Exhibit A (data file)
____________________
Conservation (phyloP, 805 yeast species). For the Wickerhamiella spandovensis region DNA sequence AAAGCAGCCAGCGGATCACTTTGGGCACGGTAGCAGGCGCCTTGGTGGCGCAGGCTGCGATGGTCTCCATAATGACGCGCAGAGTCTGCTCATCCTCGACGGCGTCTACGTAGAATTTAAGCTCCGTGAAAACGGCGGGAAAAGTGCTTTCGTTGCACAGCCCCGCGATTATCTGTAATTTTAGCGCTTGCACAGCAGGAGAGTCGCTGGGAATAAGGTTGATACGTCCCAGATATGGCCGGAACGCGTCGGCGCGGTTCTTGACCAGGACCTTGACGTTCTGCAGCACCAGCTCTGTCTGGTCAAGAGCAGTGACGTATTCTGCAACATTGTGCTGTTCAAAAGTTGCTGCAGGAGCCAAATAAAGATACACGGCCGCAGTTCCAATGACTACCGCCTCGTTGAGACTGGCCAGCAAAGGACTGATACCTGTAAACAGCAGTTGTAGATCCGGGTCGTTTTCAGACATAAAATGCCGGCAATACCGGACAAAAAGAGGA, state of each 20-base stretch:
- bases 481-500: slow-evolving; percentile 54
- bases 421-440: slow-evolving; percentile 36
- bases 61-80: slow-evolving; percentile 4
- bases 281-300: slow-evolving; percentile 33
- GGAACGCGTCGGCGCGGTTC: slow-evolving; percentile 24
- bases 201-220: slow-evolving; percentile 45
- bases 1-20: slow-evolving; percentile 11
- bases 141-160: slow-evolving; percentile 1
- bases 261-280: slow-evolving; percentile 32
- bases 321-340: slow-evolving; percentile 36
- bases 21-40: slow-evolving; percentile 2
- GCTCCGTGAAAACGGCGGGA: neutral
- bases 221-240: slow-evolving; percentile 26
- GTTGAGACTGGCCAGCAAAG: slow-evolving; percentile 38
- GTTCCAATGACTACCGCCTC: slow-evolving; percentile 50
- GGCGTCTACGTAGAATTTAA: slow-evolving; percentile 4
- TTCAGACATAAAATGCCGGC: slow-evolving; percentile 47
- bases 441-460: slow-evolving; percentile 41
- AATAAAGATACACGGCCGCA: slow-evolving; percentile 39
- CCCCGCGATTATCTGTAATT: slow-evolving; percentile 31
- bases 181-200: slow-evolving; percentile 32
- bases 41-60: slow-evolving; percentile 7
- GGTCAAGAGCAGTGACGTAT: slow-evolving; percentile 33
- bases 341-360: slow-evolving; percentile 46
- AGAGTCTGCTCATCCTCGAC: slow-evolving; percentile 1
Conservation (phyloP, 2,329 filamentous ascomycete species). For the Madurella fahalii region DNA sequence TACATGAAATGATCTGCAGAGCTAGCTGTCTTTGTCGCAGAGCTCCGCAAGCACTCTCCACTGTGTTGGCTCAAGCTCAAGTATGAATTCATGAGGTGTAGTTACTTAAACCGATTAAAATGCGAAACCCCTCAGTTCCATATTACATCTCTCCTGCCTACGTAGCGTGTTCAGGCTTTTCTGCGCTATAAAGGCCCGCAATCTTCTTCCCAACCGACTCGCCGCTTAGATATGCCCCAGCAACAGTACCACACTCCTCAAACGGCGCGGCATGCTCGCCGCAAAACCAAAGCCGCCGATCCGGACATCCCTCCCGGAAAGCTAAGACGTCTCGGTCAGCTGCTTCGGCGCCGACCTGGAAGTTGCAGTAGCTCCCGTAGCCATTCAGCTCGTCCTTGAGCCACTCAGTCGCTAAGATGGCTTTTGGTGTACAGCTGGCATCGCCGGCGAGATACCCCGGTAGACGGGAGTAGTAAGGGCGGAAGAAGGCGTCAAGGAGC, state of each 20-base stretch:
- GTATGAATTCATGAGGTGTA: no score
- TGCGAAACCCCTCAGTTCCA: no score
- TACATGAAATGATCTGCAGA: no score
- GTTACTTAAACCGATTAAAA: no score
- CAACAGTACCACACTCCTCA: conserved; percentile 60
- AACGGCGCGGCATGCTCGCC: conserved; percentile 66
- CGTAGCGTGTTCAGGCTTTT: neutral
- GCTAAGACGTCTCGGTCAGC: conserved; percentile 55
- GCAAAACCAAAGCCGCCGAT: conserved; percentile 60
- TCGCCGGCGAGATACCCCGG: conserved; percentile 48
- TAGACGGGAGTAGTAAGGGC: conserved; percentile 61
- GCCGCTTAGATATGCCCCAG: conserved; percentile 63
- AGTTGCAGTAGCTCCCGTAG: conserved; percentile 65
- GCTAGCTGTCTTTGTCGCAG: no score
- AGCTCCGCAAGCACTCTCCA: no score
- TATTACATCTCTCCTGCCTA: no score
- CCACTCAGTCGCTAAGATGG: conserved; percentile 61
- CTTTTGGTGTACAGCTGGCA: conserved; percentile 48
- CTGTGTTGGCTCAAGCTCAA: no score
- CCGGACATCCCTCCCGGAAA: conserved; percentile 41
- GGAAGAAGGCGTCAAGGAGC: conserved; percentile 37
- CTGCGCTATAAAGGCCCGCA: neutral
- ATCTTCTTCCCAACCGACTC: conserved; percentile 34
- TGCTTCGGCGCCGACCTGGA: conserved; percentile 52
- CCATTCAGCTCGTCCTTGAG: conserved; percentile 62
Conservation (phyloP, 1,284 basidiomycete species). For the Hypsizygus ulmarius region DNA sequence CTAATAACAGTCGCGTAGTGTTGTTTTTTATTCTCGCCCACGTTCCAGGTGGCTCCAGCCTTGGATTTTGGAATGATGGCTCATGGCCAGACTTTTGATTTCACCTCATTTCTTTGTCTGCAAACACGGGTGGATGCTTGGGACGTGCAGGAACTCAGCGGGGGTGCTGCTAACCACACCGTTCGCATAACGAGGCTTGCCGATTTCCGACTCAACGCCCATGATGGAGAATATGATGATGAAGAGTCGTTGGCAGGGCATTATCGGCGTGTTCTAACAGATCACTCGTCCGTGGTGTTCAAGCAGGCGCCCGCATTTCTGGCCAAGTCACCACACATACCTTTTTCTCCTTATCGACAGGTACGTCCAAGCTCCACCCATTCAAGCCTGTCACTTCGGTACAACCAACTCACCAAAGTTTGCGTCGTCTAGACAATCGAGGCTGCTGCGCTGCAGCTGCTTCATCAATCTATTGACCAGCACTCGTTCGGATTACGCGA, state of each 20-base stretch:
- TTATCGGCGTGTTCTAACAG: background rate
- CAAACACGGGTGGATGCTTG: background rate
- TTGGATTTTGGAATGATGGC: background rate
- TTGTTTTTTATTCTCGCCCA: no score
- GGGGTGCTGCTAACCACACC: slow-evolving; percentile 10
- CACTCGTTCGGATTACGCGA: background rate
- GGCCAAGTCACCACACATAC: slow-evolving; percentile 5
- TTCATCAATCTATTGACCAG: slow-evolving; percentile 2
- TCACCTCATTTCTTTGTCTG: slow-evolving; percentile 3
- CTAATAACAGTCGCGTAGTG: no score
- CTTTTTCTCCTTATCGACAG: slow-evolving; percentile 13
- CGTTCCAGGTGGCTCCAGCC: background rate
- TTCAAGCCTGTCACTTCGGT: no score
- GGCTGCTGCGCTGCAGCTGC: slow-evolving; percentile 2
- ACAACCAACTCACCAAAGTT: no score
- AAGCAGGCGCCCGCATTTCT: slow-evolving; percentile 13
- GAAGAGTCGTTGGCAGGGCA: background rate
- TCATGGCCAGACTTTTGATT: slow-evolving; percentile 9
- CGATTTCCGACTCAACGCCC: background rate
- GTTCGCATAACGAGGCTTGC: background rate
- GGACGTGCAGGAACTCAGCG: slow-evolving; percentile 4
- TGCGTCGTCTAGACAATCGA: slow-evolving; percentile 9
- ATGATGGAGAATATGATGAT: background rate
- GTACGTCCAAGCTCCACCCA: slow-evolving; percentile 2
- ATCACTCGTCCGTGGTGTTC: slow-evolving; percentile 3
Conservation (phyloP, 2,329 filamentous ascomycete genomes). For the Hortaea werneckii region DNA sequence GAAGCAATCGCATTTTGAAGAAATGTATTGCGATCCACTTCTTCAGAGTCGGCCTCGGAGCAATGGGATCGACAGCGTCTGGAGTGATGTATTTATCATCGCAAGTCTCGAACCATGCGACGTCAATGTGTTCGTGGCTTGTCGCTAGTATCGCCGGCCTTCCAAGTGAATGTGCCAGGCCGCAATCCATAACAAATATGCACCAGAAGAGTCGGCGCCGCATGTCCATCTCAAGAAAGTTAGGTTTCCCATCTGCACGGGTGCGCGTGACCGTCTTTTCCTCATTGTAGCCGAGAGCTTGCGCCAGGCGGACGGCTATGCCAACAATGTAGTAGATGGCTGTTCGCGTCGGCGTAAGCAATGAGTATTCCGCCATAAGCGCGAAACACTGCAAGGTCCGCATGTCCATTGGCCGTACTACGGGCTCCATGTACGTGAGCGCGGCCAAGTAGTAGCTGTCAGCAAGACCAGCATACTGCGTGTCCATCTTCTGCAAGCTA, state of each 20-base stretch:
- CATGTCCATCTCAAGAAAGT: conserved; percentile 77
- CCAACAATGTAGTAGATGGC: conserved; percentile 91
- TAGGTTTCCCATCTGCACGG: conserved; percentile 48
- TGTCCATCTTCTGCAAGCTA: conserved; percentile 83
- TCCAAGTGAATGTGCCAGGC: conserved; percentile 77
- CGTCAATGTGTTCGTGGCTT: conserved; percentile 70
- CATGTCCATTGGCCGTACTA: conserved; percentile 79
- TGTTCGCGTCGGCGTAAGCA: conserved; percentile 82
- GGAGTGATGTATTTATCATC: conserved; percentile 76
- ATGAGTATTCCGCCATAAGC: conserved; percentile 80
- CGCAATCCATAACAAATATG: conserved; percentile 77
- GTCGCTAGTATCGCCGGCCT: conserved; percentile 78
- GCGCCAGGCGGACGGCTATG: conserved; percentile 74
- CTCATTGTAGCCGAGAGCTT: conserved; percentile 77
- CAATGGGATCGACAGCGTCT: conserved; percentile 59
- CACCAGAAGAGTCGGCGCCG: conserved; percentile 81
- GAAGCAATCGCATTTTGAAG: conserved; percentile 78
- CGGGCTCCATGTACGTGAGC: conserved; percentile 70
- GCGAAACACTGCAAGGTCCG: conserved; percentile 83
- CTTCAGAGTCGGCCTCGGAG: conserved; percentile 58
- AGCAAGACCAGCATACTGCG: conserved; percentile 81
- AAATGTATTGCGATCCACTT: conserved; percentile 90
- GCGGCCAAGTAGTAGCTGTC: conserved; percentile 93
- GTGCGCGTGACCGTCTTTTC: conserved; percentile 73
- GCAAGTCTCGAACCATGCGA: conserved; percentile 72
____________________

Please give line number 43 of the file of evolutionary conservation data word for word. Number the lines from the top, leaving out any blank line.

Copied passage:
- TATTACATCTCTCCTGCCTA: no score